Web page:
26. Stunning? More like, cunning.
    Another cunning publicity stunt.
    Cunning stunts, such as this, never fail to grab everyone’s attention.

  27. Looking at the cast list for this swansong I instantly thought of this;

    “Extendedly to the west, there were 1,500 British Foot Guards under Maitland lying down to protect themselves from the French artillery. As two battalions of Chasseurs approached, the second spike of the Imperial Guard’s attack, Maitland’s guards emerge and overwhelmed them with point-blank volleys. The Chasseurs organized to answer the fire, but began to tremble. A bayonet charge by the Foot Guards then destroyed them. The third spike was a fresh Chasseur battalion, now came up in support. The British guardsmen left with these Chasseurs in search, but the latter were arrested as the 52nd Light Infantry controlled in line on their border and poured an overwhelming fire into them and then rushed. Under this assault they too broke.

    The last of the Guard retreated headlong. A wave of panic passed through the French lines as the astounding news spread: “La Garde recule. Sauve qui peut!” which means “The Guard refuges. Save yourself if you can!”. Wellington now stood up in Copenhagen’s commotions, and waved his hat in the air to signal a general progress. His army rushed forward from the lines and threw themselves upon the retreating French army.”

    or , as this is an American site, this;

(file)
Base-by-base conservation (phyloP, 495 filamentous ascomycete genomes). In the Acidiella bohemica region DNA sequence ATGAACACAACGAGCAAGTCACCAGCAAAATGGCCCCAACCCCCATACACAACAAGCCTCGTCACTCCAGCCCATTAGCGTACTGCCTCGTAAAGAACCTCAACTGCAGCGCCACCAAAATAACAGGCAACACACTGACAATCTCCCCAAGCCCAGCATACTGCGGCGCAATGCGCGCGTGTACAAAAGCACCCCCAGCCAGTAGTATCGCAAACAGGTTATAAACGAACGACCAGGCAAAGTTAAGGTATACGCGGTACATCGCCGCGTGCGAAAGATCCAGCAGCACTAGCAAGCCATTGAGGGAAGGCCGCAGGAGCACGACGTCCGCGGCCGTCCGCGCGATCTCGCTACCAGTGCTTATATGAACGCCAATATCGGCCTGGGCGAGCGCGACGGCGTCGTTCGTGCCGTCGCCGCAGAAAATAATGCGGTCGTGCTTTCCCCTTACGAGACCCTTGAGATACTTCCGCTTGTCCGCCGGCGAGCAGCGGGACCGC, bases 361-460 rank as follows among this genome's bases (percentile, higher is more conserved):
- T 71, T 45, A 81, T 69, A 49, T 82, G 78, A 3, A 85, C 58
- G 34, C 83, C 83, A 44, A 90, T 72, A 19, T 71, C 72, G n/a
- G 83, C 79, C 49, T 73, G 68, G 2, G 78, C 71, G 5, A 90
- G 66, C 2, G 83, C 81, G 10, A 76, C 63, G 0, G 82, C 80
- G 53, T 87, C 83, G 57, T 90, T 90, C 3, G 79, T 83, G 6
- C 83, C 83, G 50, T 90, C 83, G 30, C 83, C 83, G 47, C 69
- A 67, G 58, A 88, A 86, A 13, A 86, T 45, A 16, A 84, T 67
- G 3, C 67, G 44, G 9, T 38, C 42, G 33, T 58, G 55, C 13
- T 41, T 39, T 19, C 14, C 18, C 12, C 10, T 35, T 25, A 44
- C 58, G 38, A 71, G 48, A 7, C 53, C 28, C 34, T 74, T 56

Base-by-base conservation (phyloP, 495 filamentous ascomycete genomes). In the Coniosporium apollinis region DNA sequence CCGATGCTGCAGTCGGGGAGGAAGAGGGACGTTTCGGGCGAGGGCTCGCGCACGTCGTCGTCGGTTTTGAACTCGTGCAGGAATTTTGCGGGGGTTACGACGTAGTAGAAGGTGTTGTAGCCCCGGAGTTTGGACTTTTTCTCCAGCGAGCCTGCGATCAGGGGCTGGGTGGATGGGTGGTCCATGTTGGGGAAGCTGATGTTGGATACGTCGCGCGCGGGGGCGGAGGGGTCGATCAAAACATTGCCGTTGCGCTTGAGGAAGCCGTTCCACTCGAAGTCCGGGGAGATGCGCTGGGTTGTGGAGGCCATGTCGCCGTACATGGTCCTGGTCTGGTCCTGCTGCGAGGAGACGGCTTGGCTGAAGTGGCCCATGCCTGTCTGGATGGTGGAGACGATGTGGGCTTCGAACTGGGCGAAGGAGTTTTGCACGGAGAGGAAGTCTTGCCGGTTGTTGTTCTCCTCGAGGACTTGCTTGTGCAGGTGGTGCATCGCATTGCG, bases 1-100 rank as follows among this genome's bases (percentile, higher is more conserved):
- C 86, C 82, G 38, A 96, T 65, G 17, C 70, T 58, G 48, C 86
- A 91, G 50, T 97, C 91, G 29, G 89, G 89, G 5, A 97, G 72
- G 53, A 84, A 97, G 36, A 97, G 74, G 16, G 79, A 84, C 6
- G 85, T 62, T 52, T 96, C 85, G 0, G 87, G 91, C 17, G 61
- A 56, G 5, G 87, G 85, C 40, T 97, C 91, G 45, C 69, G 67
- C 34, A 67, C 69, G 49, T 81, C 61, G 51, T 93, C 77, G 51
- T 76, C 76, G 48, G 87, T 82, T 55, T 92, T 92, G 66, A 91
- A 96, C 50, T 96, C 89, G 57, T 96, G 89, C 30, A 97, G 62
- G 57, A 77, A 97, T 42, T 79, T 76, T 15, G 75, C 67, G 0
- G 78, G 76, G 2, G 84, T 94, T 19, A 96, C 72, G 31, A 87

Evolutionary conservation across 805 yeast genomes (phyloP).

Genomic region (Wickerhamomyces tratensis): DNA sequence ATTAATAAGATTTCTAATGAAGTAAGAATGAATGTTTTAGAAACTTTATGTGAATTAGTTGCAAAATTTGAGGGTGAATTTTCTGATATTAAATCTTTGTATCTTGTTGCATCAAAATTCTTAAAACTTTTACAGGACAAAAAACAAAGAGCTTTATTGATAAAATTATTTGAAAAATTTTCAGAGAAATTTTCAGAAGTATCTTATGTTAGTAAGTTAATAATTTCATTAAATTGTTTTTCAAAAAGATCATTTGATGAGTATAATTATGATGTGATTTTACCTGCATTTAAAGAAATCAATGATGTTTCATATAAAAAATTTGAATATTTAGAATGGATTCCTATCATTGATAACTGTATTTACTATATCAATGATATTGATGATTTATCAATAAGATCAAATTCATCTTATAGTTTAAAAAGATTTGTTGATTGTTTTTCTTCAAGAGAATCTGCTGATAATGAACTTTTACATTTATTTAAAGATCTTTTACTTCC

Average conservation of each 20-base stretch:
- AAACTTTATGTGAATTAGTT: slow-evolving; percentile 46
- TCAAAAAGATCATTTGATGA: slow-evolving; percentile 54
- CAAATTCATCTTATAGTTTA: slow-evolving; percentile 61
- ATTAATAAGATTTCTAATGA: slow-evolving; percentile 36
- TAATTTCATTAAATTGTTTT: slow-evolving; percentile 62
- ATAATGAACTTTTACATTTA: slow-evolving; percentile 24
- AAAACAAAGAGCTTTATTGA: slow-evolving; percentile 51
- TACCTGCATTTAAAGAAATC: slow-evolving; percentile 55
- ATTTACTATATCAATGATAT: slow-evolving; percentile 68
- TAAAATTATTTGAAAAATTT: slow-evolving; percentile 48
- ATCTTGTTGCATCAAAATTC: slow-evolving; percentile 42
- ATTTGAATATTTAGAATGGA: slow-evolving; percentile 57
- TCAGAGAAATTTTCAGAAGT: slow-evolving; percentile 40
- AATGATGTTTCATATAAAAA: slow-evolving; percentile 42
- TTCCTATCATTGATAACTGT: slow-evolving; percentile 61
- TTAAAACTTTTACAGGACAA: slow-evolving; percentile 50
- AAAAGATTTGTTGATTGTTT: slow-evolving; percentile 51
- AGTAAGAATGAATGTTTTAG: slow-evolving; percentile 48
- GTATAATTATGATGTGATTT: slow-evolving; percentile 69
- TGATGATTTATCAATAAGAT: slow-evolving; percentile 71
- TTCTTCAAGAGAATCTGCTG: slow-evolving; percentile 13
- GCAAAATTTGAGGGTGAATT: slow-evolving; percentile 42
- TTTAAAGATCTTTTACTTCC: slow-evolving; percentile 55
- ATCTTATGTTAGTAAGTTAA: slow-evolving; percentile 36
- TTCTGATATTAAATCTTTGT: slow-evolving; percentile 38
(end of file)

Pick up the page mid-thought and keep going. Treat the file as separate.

http://www.civilwar.org/battlefields/gettysburg/gettysburg-history-articles/picketts-charge.html

    Surely this is the last, desperate, attempt at resuscitation of a dead parrot. The climate catastrophe is postponed 200 years. Well my first reference is 200 years past – did any then conceive of the world as it is now?
    Projections for 10,000 years! Nostradamus eat my shorts!
    They know it is over and are about to run for the hills. This is the last hurrah.

  28. This entire narrative depends on estimating a temperature response to an increase in the CO2 concentration. If they go back 20,000 years (which I think is a good idea) then it is reasonable to estimate the sensitivity to CO2 over the same period. As we all know, there is a poor correlation between temperature change and CO2. There is a really lousy correlation between sea level and CO2.

    That Florida should disappear under water ten thousand years from now can hardly be a surprise. I fully expect it if the holocene is not terminated by a plunge into a new ice age.

    We have nothing in our experience or measurements or proxies that suggests Greenland will not melt completely and have a temperate climate, as most of it has had many times before.

    There is nothing in the available data or proxies that suggests such a small change in CO2 will produce 6 or 7 degrees of warming of the entire globe. Our best hope will be that in a warmer world the Saharan and Gobi rains will be reestablished opening many millions of hectares of farmland to go back into production.

  29. Yes, but think of the childrens’, childrens’, childrens’, childrens’, childrens’, childrens’, childrens’, …………….ad infinitum.

  30. “I don’t see any good thing in this”

    I do. It means I’m going to live past 2300 so I can give a ****.

  31. “If you boil water and turn off the burner, the water will stay warm because heat remains in it.”
    ““This is a stunning paper,” says Jack Williams, a professor of geography and expert on past climates at UW-Madison.”

    Yes, it is. Stunningly idiotic.

    • If you boil water and turn off the burner, the water will stay warm because heat remains in it.

      A Nobel Prize to the man who just redefined the laws of thermodynamics.

      • Mjw February 8, 2016 at 12:37 pm
        “If you boil water and turn off the burner, the water will stay warm because heat remains in it.”

        Next put the tea bag in it. :-)

        michael